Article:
And now we arrive at the scariest portion of Beckett’s list: the postgenderism demands. Beckett states, “If you read stories to a child, swap the genders. Cast women in parts written for men. We know how to rule kingdoms, go to war, be, not be, and wait for Godot.” Right, and that is exactly why the parts of Katniss Everdeen, Hermione Granger, Wonder Woman, Lara Croft, Daenerys Targaryen, Mulan, and many, many more have been written. To show that women can indeed rule kingdoms, go to war, and do pretty much anything. Fourth-wave feminists are called “fourth-wave” because they are not the first. The women of the past have already proven that women are powerful and can rule kingdoms. There’s no need to reinvent the wheel by going to extreme measures (i.e. swapping genders) to show something that everyone, barring exceptions, already knows. Perhaps, then, the point of swapping genders is not so much to normalize powerful, masculine women. It is, in fact, to get rid of gender roles altogether. My prediction is that postgenderism will pave the way for fifth-wave feminism.
So why is one article like this one so important? It’s maybe just the opinion of one woman. Except it’s not. Between 70 and 80 percent of college women currently identify as feminists. The contents of Beckett’s article are at least somewhat representative of the mentality of young women in America today, even if some shy away from the label “feminist.” I fear that this association we have started to develop between feminism and fourth-wave values, some of which are exemplified in this article, will only become stronger until, eventually, first and second-wave feminists are shut out entirely. Women who are pro-life are shut out entirely. Women who want other women to be held accountable are shunned and considered anti-feminist. Criticizing obesity, pointing to false allegations of sexual assault, challenging the misconceptions surrounding the pay gap, holding conservative views about female sexuality, and acknowledging core differences between men and women will become wholly incompatible with any definition of feminism. Women should be encouraged to be strong, not feed their victimization complexes. Women should be encouraged to listen to other women, even if they disagree. Fourth-wave feminist indoctrination should not be something we stand for if we want to actually help gender equality.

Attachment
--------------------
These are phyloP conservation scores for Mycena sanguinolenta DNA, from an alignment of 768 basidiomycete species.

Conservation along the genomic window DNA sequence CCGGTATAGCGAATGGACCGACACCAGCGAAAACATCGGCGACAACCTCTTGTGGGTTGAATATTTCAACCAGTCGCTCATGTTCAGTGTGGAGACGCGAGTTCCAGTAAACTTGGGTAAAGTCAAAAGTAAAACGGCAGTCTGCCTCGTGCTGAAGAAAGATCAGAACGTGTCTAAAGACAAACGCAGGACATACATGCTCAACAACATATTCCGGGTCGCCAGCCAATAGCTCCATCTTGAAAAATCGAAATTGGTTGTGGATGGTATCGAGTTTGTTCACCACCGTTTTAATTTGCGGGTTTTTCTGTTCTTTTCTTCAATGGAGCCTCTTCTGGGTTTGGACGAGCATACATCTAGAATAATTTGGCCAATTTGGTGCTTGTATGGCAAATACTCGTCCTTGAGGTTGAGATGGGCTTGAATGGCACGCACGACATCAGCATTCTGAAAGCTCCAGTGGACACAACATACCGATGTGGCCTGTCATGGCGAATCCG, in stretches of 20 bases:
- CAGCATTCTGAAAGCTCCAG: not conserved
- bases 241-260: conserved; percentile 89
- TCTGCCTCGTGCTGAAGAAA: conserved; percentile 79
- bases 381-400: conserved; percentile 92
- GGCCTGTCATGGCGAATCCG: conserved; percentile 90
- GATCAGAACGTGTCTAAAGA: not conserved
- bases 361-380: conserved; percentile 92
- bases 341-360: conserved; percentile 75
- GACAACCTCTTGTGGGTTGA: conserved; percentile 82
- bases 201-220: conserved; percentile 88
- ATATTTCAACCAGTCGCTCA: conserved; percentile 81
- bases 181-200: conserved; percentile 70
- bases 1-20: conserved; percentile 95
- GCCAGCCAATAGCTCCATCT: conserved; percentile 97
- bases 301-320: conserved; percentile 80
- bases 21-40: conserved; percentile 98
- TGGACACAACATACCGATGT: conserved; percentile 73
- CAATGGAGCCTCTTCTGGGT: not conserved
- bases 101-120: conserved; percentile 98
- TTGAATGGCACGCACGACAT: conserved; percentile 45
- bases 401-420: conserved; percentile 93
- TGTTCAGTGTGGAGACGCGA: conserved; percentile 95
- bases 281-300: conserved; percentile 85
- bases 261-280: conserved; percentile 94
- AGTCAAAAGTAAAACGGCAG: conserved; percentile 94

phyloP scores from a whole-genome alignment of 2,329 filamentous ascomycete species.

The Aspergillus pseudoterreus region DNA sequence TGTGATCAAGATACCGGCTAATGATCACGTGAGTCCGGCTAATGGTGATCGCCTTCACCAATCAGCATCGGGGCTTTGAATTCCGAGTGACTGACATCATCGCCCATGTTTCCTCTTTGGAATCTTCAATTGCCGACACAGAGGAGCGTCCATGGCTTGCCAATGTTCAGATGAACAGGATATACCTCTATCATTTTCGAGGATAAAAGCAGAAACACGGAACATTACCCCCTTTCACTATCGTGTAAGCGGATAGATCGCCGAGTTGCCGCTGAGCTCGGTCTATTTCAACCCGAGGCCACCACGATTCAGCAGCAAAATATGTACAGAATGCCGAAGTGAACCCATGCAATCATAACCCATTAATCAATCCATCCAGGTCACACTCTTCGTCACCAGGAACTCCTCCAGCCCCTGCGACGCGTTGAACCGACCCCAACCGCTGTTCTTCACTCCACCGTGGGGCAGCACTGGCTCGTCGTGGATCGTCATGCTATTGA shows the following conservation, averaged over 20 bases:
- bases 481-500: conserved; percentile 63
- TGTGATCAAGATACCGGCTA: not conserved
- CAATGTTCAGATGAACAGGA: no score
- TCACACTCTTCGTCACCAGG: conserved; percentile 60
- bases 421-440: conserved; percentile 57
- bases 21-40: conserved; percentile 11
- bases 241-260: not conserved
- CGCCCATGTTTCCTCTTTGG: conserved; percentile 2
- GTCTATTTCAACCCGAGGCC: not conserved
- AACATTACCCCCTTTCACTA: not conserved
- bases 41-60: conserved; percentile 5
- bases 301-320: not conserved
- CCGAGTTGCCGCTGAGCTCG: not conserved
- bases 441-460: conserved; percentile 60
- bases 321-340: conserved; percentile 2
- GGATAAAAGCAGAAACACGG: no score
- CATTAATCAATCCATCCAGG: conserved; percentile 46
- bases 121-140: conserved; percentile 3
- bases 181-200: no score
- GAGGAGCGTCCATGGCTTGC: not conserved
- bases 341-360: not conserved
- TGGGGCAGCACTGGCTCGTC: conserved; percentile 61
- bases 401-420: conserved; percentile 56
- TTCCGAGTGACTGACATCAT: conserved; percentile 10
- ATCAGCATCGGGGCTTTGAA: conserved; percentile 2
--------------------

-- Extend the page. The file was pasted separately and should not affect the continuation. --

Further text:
Trump to Enact Massive Change to Prescription Drug Pricing, Sources Say
WASHINGTON — The Trump administration late Thursday afternoon proposed an effort to increase transparency when it comes to prescription drug pricing by cutting the widely used practice of middlemen — one of the major cost-drivers of drug prices.
President Donald Trump is strongly considering signing an executive order to do just that, according to four people inside the administration who asked for their identities to be withheld for various reasons.
The executive order which has already been drafted by White House counsel Pat Cipollone, would allow manufacturers of drugs to offer discounted pricing to customers, but would legally, stop them from giving rebates to pharmacy benefit managers.
“If you can’t manage a campaign, how do you manage the country?”: Chuck Todd schools Bernie Sanders
In a segment Thursday on MSNBC, network host Chuck Todd slammed Democratic Senator Bernie Sanders for allowing sexual misconduct to occur inside his 2016 presidential campaign.
“Could this derail his chances of another presidential bid,” host Chuck Todd wondered before playing a video clip.
“Boy, that is a tough answer to defend of course,” Todd said referring to Sanders telling CNN’s Anderson Cooper in an interview that he didn’t know about ongoing sexual misconduct because he was “a little busy running around the country trying to…make the case.”
“Because if you’re running to be president of the United States…if you can’t manage your campaign, how do you manage the country,” Todd continued. “No potential 2020 candidates had a worse start to 2019 than Bernie Sanders”